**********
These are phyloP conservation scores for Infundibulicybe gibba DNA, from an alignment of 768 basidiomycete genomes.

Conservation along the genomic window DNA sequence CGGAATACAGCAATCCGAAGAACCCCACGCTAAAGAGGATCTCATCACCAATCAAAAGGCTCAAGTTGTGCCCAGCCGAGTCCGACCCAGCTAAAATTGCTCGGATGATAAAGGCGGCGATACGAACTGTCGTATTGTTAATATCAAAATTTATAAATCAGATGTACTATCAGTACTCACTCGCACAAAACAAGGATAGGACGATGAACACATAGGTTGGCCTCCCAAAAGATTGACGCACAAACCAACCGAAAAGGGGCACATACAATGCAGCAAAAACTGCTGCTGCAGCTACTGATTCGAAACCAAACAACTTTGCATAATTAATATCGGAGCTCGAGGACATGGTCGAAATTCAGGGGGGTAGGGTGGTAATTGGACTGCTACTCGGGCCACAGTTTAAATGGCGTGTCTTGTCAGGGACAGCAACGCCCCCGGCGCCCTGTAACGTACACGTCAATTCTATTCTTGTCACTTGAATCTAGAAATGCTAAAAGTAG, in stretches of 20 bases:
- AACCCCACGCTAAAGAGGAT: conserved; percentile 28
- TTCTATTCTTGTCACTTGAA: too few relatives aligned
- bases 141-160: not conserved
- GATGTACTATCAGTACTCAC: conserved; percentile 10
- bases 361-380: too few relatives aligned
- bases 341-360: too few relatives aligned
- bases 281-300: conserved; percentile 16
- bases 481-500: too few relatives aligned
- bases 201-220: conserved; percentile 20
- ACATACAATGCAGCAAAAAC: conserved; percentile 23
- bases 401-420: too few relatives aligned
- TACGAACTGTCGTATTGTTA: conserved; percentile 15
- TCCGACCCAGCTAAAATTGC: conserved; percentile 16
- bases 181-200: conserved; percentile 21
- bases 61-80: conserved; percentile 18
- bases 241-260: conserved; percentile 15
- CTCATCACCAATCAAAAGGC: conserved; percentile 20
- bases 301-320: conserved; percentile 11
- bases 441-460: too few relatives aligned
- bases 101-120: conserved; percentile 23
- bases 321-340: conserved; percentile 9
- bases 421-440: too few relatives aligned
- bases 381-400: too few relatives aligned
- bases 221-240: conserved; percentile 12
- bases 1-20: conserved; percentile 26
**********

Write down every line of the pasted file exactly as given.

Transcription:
These are phyloP conservation scores for Infundibulicybe gibba DNA, from an alignment of 768 basidiomycete genomes.

Conservation along the genomic window DNA sequence CGGAATACAGCAATCCGAAGAACCCCACGCTAAAGAGGATCTCATCACCAATCAAAAGGCTCAAGTTGTGCCCAGCCGAGTCCGACCCAGCTAAAATTGCTCGGATGATAAAGGCGGCGATACGAACTGTCGTATTGTTAATATCAAAATTTATAAATCAGATGTACTATCAGTACTCACTCGCACAAAACAAGGATAGGACGATGAACACATAGGTTGGCCTCCCAAAAGATTGACGCACAAACCAACCGAAAAGGGGCACATACAATGCAGCAAAAACTGCTGCTGCAGCTACTGATTCGAAACCAAACAACTTTGCATAATTAATATCGGAGCTCGAGGACATGGTCGAAATTCAGGGGGGTAGGGTGGTAATTGGACTGCTACTCGGGCCACAGTTTAAATGGCGTGTCTTGTCAGGGACAGCAACGCCCCCGGCGCCCTGTAACGTACACGTCAATTCTATTCTTGTCACTTGAATCTAGAAATGCTAAAAGTAG, in stretches of 20 bases:
- AACCCCACGCTAAAGAGGAT: conserved; percentile 28
- TTCTATTCTTGTCACTTGAA: too few relatives aligned
- bases 141-160: not conserved
- GATGTACTATCAGTACTCAC: conserved; percentile 10
- bases 361-380: too few relatives aligned
- bases 341-360: too few relatives aligned
- bases 281-300: conserved; percentile 16
- bases 481-500: too few relatives aligned
- bases 201-220: conserved; percentile 20
- ACATACAATGCAGCAAAAAC: conserved; percentile 23
- bases 401-420: too few relatives aligned
- TACGAACTGTCGTATTGTTA: conserved; percentile 15
- TCCGACCCAGCTAAAATTGC: conserved; percentile 16
- bases 181-200: conserved; percentile 21
- bases 61-80: conserved; percentile 18
- bases 241-260: conserved; percentile 15
- CTCATCACCAATCAAAAGGC: conserved; percentile 20
- bases 301-320: conserved; percentile 11
- bases 441-460: too few relatives aligned
- bases 101-120: conserved; percentile 23
- bases 321-340: conserved; percentile 9
- bases 421-440: too few relatives aligned
- bases 381-400: too few relatives aligned
- bases 221-240: conserved; percentile 12
- bases 1-20: conserved; percentile 26